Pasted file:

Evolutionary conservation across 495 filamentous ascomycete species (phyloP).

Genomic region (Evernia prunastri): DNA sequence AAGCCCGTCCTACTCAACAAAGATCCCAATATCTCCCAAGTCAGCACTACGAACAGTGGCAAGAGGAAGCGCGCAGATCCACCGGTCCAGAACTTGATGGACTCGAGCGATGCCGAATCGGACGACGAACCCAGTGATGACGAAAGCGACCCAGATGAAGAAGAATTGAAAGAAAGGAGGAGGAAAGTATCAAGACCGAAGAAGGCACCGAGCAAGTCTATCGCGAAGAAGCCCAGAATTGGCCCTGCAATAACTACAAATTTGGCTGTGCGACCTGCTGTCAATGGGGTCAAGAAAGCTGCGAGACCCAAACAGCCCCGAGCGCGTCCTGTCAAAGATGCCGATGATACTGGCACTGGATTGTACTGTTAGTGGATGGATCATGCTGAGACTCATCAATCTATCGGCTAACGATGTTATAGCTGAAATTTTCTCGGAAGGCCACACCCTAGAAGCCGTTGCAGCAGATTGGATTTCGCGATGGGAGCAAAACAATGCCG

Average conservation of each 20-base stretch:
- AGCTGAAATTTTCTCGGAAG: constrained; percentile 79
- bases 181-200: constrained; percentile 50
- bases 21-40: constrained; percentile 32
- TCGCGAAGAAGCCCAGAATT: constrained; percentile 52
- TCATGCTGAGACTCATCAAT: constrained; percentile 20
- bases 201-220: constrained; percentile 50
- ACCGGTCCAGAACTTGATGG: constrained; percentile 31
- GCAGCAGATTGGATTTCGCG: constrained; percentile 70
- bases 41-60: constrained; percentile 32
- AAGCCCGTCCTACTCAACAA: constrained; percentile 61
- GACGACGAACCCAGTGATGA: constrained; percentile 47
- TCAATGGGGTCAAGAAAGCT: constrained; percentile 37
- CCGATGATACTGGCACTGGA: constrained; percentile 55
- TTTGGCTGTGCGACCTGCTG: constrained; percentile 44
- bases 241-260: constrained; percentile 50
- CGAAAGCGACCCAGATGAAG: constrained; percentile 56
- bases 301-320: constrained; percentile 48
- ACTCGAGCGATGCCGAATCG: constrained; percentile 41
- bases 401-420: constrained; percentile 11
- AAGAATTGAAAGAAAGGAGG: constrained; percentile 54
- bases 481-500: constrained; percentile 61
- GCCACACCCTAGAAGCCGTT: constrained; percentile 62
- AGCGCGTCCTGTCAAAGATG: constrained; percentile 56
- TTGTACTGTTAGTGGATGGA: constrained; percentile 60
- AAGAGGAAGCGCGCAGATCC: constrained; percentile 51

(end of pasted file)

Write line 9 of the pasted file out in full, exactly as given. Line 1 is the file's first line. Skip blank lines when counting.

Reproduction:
- bases 201-220: constrained; percentile 50